It wasn't love at first read for The Perks of Being a Wallflower and I. In fact, when I first read it a few years ago, I didn't like it at all. I kept my copy of it buried in the back of my bookshelf, and forgot about it. It was only recently, when I cleaned out my shelves for the first time in awhile, that I remembered this book. I thought that I should probably try it again. And this time, I liked it!
The Perks of Being a Wallflower chronicles 15-year-old Charlie's first year of high school. He makes new friends, comes into his own as a teenager beginning to be independent, and deals with many tough experiences along the way. What sets this book apart from your typical coming of age novel is that Charlie isn't what one might describe as a "regular kid". He's extremely sensitive and gifted, and the issues that him and his friends grapple with are scary and all too true to life, including suicide, sexual abuse and trauma.
It's not an easy book, and a prospective reader should be prepared to be confused and frightened by some of the events of the story. Part of what makes the book so difficult is that we don't want to believe that the issues that these high schoolers are dealing with are a reality, but in fact, many of them are, even for teenagers. The characters are relatable, and lovable despite their faults. Charlie makes a good point when he says that "sometimes, I read a book, and I think I am the people in the book." I can understand where he's coming from, although I'm not sure if I thought that I was the book's characters. Rather, the book's realism allowed me to feel that I was a friend, sitting silently by the characters and watching the story unfold. Wallflower is also beautifully written. Chbosky has a gift for language and for story, making this book a rare hybrid of a can't-put-downer and a serious novel. It reads like a poem--I love that.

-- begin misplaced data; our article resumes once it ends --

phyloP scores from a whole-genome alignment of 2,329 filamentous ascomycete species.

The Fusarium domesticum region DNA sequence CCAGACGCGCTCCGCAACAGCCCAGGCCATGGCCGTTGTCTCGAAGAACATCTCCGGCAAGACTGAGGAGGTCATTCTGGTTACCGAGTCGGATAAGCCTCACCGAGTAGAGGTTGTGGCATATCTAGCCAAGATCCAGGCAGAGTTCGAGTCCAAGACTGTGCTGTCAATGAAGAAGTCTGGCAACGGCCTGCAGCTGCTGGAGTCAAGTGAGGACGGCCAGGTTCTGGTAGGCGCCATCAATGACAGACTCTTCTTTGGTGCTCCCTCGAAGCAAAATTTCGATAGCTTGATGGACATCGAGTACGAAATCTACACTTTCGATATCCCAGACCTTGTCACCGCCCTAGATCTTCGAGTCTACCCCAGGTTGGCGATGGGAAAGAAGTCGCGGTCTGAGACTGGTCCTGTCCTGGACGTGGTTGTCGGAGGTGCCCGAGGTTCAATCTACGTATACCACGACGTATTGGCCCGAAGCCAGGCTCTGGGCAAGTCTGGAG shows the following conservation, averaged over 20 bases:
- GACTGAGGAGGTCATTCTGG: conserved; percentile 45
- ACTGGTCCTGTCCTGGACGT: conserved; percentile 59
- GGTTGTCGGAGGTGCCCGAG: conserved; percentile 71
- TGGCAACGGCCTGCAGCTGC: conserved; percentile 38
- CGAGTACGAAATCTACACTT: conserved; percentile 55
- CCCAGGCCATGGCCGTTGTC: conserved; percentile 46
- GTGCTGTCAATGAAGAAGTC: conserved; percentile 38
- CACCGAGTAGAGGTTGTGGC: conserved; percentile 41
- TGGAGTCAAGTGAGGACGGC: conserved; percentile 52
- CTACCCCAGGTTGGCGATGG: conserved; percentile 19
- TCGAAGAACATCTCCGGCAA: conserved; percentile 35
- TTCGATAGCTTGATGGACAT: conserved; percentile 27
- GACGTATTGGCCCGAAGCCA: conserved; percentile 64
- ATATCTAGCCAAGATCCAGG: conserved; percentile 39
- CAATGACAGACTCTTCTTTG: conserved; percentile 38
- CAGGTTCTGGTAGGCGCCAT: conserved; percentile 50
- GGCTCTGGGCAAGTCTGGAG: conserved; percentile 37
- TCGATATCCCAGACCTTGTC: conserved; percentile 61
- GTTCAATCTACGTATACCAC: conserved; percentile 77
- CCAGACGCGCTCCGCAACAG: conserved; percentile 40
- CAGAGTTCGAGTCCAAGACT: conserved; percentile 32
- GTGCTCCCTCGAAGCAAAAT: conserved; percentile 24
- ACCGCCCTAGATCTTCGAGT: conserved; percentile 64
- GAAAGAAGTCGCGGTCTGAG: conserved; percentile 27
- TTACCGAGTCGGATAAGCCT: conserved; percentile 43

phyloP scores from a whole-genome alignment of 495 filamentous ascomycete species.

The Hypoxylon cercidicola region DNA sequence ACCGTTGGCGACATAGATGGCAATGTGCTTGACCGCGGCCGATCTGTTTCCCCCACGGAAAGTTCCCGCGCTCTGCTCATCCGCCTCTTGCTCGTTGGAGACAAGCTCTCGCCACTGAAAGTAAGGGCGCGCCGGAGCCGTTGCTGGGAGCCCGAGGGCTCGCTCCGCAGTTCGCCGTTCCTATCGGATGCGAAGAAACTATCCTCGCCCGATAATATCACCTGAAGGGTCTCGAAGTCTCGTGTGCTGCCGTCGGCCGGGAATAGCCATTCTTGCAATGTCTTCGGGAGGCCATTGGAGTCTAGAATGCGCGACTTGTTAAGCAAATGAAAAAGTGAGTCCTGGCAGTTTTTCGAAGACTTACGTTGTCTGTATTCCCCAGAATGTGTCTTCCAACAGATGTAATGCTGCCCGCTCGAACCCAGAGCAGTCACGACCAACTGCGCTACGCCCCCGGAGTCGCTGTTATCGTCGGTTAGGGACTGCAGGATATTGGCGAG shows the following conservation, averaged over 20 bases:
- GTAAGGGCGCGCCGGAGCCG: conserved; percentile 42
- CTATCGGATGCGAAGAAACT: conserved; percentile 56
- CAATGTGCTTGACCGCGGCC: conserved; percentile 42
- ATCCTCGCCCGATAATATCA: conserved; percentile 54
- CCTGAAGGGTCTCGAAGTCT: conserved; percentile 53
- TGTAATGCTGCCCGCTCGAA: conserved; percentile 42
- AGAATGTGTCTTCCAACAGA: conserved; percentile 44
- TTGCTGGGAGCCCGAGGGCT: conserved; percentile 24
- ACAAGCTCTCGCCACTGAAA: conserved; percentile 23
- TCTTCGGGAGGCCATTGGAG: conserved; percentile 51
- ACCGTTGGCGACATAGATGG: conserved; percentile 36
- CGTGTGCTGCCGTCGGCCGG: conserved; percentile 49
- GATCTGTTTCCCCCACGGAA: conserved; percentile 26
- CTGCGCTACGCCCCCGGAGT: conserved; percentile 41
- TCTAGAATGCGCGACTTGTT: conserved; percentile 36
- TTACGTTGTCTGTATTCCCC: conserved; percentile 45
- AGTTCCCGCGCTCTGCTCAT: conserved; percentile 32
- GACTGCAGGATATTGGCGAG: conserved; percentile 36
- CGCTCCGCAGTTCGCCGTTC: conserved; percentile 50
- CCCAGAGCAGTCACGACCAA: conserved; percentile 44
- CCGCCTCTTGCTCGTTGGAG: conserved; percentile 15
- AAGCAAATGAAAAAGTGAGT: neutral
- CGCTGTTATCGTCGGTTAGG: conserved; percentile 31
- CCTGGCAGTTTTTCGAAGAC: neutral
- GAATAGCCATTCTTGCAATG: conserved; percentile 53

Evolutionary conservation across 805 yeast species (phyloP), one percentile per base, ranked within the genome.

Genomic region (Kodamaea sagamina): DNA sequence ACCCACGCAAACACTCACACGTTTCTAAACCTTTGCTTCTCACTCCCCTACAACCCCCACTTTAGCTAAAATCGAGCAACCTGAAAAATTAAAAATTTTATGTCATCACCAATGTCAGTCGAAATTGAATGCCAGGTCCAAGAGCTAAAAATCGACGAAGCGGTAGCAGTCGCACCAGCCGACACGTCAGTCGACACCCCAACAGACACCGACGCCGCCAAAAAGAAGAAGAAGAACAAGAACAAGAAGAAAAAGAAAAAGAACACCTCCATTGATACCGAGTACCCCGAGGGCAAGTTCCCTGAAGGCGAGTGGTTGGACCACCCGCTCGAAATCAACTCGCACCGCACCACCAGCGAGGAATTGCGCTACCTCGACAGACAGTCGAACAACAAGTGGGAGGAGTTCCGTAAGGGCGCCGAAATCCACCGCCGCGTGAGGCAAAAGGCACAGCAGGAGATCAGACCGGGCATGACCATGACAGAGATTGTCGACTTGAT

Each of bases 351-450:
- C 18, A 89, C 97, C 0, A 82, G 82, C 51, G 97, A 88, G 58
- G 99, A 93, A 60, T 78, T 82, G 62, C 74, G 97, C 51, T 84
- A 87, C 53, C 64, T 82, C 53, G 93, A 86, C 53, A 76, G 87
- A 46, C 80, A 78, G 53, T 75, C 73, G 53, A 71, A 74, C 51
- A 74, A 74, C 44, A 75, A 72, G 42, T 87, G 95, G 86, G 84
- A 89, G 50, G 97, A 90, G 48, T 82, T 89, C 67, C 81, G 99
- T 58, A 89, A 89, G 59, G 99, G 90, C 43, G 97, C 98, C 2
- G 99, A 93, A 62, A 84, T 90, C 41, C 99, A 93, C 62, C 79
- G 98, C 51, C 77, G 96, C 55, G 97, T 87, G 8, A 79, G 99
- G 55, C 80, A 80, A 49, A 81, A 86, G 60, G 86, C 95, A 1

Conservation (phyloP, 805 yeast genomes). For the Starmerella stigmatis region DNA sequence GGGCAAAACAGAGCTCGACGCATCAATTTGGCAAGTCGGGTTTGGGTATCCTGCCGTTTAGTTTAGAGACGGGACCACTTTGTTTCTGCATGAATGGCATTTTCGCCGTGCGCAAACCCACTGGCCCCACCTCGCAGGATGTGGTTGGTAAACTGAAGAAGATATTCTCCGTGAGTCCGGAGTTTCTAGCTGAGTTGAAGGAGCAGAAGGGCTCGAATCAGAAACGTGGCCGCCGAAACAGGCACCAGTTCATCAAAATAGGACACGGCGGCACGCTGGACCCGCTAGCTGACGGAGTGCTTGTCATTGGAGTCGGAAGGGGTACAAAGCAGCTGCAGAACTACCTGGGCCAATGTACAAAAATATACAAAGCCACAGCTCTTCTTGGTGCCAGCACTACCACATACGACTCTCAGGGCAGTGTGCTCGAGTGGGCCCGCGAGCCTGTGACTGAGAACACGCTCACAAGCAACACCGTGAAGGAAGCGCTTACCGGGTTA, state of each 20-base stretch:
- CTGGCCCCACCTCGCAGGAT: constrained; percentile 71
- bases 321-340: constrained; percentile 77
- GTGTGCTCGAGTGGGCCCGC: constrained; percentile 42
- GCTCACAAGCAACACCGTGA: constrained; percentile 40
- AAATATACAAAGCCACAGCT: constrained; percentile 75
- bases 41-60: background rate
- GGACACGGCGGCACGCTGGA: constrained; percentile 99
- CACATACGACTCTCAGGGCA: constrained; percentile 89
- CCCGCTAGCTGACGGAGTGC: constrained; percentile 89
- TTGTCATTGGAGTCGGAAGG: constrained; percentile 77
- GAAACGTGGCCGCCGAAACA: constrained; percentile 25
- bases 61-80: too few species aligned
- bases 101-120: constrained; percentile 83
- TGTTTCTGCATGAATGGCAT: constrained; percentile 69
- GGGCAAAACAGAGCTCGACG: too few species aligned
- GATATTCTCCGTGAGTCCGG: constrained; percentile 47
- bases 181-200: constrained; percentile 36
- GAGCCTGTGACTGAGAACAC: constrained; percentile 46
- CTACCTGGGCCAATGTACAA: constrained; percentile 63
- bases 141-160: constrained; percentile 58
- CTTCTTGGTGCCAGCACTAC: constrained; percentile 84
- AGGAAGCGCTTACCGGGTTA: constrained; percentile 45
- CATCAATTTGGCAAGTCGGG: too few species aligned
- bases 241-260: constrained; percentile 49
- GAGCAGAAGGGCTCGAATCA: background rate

Ultimately, Wallflower is scary and sad. But the writing is wonderful, and it's one of the best novels I've read in a long time. Just add this experience to the long list of reasons to give books a second chance. If I hadn't, I would definitely have missed out.
A note: I have not seen the movie. If anyone has, let me know how it stacks up in the comments--I'm curious!